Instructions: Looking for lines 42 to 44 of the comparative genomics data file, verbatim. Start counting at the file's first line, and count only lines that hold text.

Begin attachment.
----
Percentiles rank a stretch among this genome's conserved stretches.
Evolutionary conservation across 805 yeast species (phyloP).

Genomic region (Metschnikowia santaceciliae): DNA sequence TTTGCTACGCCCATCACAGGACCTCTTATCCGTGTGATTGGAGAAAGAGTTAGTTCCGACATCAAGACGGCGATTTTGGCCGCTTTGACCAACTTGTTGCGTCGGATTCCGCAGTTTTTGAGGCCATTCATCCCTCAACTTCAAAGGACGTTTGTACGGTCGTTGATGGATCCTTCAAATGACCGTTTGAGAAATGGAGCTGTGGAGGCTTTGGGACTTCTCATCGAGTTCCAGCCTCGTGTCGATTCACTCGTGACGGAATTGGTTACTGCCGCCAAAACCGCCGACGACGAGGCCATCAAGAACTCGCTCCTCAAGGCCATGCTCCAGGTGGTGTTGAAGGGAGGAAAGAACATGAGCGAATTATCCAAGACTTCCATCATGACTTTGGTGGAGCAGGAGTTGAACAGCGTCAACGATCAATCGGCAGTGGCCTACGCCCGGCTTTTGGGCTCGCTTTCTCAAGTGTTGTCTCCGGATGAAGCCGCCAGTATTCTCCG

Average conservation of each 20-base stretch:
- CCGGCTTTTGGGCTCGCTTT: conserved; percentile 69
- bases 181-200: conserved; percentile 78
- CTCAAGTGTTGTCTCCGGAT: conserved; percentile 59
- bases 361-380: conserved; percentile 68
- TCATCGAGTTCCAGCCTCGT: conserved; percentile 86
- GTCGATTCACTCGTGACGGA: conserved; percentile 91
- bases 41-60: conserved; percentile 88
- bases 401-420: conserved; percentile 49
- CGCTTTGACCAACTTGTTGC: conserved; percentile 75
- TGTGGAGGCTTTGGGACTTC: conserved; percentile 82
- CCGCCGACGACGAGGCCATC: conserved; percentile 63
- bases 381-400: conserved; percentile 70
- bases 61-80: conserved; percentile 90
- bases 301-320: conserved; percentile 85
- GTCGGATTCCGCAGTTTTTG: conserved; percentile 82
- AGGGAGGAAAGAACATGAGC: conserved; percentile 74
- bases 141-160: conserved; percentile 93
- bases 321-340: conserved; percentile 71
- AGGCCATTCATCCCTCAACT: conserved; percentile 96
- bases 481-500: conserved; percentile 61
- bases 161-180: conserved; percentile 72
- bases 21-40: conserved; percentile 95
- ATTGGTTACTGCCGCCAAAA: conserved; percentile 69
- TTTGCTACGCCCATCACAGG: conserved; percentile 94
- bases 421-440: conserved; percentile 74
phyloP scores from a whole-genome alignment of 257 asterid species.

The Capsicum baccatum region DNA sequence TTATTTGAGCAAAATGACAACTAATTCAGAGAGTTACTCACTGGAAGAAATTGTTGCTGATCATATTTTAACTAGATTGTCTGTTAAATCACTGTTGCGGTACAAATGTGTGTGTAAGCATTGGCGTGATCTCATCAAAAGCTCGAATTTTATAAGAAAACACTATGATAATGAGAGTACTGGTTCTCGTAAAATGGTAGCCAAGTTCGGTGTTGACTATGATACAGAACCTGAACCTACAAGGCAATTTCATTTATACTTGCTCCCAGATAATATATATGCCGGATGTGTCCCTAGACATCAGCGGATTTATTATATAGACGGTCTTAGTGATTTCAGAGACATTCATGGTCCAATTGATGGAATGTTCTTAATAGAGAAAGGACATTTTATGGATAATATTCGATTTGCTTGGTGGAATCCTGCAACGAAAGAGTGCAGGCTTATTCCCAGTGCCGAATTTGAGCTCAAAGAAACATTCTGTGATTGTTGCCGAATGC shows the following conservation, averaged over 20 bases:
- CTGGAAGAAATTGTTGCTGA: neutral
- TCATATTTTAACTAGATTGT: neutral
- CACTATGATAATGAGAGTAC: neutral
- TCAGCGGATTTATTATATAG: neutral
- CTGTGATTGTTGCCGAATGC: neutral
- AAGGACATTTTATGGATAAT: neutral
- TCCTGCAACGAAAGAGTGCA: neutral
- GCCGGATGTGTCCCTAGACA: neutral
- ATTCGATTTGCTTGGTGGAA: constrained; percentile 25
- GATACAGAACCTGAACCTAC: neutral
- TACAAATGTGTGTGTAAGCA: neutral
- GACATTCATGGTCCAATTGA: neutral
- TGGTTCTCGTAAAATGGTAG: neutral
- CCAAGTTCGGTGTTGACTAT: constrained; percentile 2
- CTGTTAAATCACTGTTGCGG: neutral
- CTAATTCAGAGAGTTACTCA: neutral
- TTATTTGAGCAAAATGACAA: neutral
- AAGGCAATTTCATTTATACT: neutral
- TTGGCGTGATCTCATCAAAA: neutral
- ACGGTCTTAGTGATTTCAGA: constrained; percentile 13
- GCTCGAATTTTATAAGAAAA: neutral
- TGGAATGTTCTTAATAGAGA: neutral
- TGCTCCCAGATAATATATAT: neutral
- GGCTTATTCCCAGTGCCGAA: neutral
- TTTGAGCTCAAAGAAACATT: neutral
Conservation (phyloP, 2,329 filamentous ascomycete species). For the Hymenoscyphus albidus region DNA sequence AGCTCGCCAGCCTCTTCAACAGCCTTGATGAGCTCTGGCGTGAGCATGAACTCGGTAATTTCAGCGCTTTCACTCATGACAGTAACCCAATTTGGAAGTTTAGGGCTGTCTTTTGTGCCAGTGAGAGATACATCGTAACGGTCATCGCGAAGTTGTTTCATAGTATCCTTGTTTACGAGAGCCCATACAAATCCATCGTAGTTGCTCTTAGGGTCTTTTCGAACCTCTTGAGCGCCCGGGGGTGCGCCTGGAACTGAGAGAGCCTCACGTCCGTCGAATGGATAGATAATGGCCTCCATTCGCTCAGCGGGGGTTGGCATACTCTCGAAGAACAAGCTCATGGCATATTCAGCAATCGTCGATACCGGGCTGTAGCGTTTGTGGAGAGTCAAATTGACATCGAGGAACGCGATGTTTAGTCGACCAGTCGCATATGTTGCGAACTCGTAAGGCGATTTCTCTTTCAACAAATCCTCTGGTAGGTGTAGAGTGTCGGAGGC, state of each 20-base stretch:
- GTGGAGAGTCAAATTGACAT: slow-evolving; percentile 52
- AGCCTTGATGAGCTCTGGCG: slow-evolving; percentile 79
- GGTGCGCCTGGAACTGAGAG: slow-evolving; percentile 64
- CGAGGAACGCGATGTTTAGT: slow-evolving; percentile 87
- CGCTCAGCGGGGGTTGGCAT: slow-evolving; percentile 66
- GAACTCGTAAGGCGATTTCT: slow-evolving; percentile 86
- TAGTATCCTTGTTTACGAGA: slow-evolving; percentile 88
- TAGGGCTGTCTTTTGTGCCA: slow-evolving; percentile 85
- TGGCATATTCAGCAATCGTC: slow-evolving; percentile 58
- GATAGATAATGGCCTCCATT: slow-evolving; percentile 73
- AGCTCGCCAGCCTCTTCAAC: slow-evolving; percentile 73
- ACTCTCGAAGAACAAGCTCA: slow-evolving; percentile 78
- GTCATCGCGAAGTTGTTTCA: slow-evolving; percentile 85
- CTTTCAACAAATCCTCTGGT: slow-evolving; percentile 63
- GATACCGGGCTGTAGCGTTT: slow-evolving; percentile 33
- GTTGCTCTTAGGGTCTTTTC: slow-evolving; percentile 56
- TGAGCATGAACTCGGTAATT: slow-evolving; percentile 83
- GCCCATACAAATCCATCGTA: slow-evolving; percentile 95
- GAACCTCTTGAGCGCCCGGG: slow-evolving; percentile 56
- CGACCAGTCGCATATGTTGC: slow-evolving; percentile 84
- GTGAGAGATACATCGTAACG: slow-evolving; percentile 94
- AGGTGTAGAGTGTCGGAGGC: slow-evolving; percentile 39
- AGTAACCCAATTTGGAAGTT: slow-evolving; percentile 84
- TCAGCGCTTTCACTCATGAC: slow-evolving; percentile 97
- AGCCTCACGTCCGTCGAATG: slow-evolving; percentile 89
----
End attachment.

- TACAAATGTGTGTGTAAGCA: neutral
- GACATTCATGGTCCAATTGA: neutral
- TGGTTCTCGTAAAATGGTAG: neutral